THE new car market has taken a bit of a prang during the recession – but that's not bad news for a firm specialising in dealing with bumps, bangs and bashes.
Dent Wizard specialises in a unique process called paintless dent removal, where small dings, dents and creases are repaired without sanding, filling or spraying car bodywork.
And it has benefited as the new car sales market has hit the skids and more people are turning to secondhand motors or sprucing up their current drives.
The Brixton-based business was started in August 2007 by Ross Knowles, and covers Plymouth.
It's a franchise from Dent Wizard UK, itself part of the world's largest automotive services company, Manheim Group, which in turn is owned by the large multinational Cox Enterprises.
During the past year the business has grown in excess of 50 per cent, down in part to the development of the service by Mr Knowles, but also to increased demand because of the economic crisis.
Mr Knowles said: "Our business customers fall into two groups: dealerships that trade in secondhand vehicles, and private individuals.
"As more and more people choose to buy a secondhand car rather than a new one, dealerships are keener than ever to ensure the cars they sell are in tip-top condition.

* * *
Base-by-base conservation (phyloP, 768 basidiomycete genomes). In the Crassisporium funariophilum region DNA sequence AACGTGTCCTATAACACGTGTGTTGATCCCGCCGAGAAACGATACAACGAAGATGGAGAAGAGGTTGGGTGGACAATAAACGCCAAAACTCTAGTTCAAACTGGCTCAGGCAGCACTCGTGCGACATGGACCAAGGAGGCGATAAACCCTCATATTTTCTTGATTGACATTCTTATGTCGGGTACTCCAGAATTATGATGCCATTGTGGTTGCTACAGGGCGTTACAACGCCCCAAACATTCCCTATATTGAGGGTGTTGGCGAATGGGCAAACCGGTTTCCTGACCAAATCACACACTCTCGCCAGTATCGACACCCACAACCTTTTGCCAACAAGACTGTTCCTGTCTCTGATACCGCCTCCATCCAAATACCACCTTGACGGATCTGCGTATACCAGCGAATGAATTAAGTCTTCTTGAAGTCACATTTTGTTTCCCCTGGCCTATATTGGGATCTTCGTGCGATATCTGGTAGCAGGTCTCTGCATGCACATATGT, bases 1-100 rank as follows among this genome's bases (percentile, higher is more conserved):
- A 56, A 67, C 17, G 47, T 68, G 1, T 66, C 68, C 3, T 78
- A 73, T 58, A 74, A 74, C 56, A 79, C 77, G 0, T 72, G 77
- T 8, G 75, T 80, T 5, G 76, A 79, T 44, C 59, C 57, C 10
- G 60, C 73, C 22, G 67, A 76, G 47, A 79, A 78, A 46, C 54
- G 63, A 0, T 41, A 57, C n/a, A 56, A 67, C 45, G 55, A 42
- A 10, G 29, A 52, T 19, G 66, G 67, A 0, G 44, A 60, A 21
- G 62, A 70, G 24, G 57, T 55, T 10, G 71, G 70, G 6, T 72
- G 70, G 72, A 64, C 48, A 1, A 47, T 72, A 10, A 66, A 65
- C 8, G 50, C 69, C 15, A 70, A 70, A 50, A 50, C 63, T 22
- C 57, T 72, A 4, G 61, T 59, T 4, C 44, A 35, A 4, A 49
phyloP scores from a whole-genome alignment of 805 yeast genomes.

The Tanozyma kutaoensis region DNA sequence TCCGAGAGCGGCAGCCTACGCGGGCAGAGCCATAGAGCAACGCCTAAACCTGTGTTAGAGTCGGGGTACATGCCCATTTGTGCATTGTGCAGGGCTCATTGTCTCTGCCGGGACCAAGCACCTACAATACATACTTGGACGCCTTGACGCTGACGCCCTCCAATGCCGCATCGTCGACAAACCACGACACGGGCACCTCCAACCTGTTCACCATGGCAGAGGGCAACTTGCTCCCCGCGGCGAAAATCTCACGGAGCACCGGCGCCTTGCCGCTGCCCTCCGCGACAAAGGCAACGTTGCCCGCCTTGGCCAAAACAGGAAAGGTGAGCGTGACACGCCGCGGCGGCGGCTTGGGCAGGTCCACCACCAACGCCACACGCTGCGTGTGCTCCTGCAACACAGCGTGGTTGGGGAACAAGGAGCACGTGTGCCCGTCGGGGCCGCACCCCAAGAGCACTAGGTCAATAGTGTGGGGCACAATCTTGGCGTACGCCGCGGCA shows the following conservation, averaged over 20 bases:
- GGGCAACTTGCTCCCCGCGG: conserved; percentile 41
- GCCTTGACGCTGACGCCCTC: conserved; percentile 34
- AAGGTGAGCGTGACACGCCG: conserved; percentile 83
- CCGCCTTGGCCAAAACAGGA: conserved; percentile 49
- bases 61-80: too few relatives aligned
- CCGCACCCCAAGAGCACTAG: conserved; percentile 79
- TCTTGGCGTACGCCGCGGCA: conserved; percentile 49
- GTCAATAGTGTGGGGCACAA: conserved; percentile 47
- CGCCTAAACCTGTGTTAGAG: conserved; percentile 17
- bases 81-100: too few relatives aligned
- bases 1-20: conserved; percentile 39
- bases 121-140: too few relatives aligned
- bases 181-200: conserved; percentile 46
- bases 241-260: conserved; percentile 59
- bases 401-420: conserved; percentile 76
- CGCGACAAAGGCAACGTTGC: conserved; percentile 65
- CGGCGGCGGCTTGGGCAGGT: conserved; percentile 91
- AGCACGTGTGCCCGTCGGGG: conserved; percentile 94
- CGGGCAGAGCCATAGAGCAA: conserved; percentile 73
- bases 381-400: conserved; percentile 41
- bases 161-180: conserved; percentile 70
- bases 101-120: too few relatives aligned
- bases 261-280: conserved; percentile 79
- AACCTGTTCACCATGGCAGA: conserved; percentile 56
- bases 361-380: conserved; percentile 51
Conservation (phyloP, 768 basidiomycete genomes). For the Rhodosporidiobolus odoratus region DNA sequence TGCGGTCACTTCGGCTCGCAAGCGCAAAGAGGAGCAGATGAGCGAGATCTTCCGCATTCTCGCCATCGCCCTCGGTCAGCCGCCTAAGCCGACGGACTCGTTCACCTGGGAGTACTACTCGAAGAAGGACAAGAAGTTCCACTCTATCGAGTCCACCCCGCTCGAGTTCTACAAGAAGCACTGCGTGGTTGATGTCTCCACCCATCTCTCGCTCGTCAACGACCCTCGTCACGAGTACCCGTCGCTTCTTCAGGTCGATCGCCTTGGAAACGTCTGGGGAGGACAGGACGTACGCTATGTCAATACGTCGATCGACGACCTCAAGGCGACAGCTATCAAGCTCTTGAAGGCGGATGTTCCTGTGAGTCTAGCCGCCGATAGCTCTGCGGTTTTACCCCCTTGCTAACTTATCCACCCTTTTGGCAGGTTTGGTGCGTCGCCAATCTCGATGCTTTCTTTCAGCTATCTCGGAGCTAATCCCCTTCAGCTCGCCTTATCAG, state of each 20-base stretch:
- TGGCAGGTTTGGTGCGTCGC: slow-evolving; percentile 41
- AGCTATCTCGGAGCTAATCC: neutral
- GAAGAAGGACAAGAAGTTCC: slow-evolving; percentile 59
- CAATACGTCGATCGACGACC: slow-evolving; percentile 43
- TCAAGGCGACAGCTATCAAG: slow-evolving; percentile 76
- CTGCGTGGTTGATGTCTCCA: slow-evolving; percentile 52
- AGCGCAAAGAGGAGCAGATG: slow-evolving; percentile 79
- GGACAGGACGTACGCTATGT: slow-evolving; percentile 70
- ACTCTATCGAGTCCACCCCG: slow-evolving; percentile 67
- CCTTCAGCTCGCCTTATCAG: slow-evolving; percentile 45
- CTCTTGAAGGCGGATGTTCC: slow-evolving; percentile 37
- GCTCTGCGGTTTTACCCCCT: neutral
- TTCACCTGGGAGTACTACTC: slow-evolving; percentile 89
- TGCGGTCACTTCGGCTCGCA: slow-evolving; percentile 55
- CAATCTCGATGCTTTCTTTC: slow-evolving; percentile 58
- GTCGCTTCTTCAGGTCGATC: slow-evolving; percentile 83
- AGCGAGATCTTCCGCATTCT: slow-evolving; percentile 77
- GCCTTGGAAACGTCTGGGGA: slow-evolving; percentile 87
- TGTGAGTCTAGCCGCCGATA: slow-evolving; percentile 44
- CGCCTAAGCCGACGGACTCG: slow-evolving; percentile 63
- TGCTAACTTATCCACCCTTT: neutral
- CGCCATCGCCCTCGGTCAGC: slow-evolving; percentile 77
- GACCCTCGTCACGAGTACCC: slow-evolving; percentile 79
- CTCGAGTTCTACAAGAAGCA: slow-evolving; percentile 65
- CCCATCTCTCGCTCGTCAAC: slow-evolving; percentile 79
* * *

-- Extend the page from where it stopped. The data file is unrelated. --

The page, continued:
"The Dent Wizard service means we're able to repair minor damage without removing panels, which would affect the manufacturers' warranty."
He added: "We're also seeing an increase in business from private individuals, who are taking pride in the vehicle they own rather than seeking to replace it with a new one."
Dent Wizard is a mobile service which goes to the customer, travelling anywhere across Devon and Cornwall.
Mr Knowles said: "We're delighted our growth has been so healthy and steady over the past year, and we believe the current state of the car sales market will mean more growth for us."
Mr Knowles has been supported by Martin Atkins, of Plymouth-based chartered accountants Francis Clark.
Mr Atkins said: "Dent Wizard is an excellent example of a local expert, in this case Ross, who is trained as a commercial vehicle mechanic, who has taken a franchise from a worldwide organisation and made it a regional success.
"Franchises are a good way to get into running your own business, and as the economic climate worsens and more people find themselves out of work, we anticipate that the franchise option will grow in popularity."